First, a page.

One of SCW’s closest friends and collaborators was the talented and fashionable Karen Young, aka DJ KY. Karen produced and directed experimental videos, sometimes using SCW’s music for the soundtrack. Here’s a KY animation from 1988, set to SCW’s track (fough) from our first cassette release.
On Dec 31 1987 SCW presented their first annual New Year’s show at a gallery space on Queen St. West in Toronto. With DJs, MCs, limbo dancing and more! Why? Because!
This show provided SCW with an opportunity to showcase their new five-piece lineup and new disco-punk-funk sound.
Here’s a video of the event.
And here’s a photo gallery…
In July of 1987 SCW was invited to play a show in a park back in Waterloo, Ontario where SCW started out from. The city fathers wouldn’t allow SCW to perform as Sucking Chest Wound so the band temporarily changed their name back to Sweet Children of the West, which had been used previously.
The lineup for the show consisted of legendary Waterloo SCW tribute band Some Cliches Wither, followed by SCW, and finishing with Abstress – the organizers of the show.
This performance marked SCW’s final gig as a free improvisation ensemble. After this show SCW saw the light and was reborn – at least for live shows – as a disco-funk band.
On the way to the show the band stopped by the local St. Vincent de Paul charity shop to buy their stage outfits. Check it out…
Here’s a gallery of photos from the show taken by Cathie Whittaker
SCW’s cover version of a fabulous Arthur Jones composition called Sad Eyes
In 1984 SCW managed to gain access to the video production facilities at the local cable station, courtesy of our friend and collaborator Michelle Geister (aka DJ Force MG). This resulted in a series of experimental videos created by PhrH and dWM. For more info on these videos check out the Sucking Chest Wound YouTube channel…
Sucking Chest Wound produced this video in 1985 to promote their first two cassette releases: Arbeit Macht Frei and Model 152 Blowgun. Unfortunately the video didn’t do much to boost sales, probably because it received zero airplay…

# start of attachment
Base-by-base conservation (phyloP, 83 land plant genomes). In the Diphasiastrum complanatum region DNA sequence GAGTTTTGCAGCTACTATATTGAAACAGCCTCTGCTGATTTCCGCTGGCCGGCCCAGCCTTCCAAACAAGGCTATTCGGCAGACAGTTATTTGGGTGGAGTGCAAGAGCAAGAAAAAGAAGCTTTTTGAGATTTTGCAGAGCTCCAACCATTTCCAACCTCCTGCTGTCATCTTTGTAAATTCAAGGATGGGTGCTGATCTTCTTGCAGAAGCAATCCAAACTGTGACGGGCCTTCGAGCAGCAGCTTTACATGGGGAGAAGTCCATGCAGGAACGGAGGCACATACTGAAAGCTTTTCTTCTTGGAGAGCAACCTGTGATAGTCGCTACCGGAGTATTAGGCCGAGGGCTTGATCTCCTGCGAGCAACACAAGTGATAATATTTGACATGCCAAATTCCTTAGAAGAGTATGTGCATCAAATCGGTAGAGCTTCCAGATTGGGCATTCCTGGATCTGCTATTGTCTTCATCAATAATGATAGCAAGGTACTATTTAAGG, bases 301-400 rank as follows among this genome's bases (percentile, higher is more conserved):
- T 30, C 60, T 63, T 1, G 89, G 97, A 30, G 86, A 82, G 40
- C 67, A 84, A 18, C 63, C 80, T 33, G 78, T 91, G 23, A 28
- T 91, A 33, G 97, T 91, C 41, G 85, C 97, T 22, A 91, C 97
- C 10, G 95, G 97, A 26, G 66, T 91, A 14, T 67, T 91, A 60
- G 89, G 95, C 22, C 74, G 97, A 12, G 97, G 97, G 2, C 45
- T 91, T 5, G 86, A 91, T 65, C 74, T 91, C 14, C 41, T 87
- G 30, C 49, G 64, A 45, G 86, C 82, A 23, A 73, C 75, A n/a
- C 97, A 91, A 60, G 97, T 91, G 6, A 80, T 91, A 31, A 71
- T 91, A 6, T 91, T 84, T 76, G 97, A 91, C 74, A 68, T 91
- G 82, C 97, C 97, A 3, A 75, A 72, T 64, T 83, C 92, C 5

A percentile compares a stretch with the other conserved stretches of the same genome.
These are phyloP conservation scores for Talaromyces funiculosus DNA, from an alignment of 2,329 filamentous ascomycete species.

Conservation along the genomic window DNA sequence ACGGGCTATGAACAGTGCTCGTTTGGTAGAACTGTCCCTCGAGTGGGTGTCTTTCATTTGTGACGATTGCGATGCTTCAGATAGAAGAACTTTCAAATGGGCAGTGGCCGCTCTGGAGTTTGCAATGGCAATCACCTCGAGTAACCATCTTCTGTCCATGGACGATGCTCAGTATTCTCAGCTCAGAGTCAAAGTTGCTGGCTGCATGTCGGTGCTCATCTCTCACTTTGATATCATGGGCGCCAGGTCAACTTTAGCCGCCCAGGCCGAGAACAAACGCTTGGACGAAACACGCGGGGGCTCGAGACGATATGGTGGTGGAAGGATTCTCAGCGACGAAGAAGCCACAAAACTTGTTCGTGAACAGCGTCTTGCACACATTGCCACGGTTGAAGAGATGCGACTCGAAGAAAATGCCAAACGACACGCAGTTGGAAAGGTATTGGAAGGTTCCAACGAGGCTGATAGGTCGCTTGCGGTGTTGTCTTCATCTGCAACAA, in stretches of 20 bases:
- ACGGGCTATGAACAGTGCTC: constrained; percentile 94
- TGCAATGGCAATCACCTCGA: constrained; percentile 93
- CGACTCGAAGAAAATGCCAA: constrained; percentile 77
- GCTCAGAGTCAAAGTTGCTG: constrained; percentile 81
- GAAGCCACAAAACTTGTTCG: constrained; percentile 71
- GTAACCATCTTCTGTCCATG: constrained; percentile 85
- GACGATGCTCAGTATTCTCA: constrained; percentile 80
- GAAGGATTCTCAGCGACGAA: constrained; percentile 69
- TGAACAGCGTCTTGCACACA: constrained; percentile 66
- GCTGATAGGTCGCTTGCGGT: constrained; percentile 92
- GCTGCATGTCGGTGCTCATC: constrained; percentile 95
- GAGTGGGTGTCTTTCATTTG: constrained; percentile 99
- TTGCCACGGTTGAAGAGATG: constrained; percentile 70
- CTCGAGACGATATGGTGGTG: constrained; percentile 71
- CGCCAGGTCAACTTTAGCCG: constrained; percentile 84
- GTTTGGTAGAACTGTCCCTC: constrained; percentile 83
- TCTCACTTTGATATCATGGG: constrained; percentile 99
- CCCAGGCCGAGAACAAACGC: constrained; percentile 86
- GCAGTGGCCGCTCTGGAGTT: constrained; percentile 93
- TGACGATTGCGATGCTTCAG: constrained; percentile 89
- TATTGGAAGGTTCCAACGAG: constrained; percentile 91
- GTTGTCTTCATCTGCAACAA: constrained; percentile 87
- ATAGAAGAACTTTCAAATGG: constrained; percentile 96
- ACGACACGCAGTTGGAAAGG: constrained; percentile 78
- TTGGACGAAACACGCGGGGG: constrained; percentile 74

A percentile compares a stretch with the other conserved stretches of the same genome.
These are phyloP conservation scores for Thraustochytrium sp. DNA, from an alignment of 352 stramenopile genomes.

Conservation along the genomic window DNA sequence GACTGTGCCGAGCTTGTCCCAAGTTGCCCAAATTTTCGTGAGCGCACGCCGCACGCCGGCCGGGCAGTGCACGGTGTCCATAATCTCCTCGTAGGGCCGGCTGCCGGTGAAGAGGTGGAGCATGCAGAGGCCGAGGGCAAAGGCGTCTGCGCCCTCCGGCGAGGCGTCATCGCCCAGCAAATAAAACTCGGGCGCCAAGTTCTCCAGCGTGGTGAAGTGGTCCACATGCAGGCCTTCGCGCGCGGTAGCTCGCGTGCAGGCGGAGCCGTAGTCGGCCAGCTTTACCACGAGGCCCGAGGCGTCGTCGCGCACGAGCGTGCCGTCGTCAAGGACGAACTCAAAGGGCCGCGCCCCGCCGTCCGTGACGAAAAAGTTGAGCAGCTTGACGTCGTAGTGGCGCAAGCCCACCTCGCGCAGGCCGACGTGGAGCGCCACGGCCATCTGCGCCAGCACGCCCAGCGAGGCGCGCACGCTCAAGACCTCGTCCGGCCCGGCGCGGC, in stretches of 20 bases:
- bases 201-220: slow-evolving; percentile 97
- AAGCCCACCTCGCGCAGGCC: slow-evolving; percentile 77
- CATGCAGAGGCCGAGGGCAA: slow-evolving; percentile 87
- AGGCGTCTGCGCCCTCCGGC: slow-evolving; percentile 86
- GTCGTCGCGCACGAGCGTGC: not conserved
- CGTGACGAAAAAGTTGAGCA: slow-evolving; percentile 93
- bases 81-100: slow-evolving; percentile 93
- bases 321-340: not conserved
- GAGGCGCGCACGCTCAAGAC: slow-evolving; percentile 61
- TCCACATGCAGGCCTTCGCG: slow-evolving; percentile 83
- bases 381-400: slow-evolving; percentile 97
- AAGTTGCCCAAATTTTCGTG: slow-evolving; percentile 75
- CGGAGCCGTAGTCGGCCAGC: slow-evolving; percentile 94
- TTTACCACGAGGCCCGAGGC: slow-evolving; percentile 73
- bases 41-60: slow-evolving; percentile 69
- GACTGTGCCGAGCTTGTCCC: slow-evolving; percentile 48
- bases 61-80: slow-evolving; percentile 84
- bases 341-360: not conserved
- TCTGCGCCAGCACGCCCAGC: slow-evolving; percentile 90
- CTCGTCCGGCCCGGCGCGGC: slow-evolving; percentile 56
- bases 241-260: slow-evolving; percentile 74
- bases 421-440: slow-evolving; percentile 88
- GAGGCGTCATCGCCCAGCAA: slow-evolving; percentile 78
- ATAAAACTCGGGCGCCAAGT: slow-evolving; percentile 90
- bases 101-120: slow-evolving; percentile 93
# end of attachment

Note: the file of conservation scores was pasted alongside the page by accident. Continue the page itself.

SCW’s second release on cassette came out in mid-1985 and was a mixture of new material and live recordings from the Sweet Children of the West show in April that year. The new material continued in the same techno-industrial post-punk style of the first cassette, with added horns in some tunes. This release marked the end of SCW’s use of analogue synths, and drum machines – all future work was done using either ‘real’ instruments played live or digital samplers, drum machines and effects.
“Model 152 Blow Gun” cassette tape cover – folded out – by PnrH
In the First Days…
Bass, tapes and drum machine…
On April 17 1985 SCW returned to the Mayfair Hotel in Kitchener, Canada for another performance. This time they performed upstairs at a club called Level 21. For reasons that aren’t entirely clear they performed as Sweet Children of the West; the name would be resurrected later on when they were banned from performing as Sucking Chest Wound. The focus of the show was on videos prepared beforehand and played back on video monitors located throughout the performance space, along with slides projected onto the stage. SCW performed largely behind screens, occasionally venturing out onto the stage to tweak knobs etc.
Here’s an edit of the performance
The first proper SCW performance occurred on November 30, 1984 at the Chandelier Room of the Mayfair Hotel in Kitchener, Canada. The show came about through a Fine Arts course that PnrH was taking at the University of Waterloo. The show was actually marked by his professor and applied towards his credit for the course!
Ticket for the show – by PnrH
The performers included all four members of SCW plus an additional four performers recruited for the show. SCW played in the background while the other four were up front using various mic-ed up domestic and industrial tools: Charles on vacuum cleaner/balloon, Jim on sewing machine, Claudio on power tools and John on heavy metal. Film projections and video were also part of the staging. All the performers wore masks cast from their faces with plaster bandages, similar to the ‘death masks’ dating back to the middle ages. The workers rose up against their slave masters but the power tools of the workers were no match for the media tools of their slave masters… Continue reading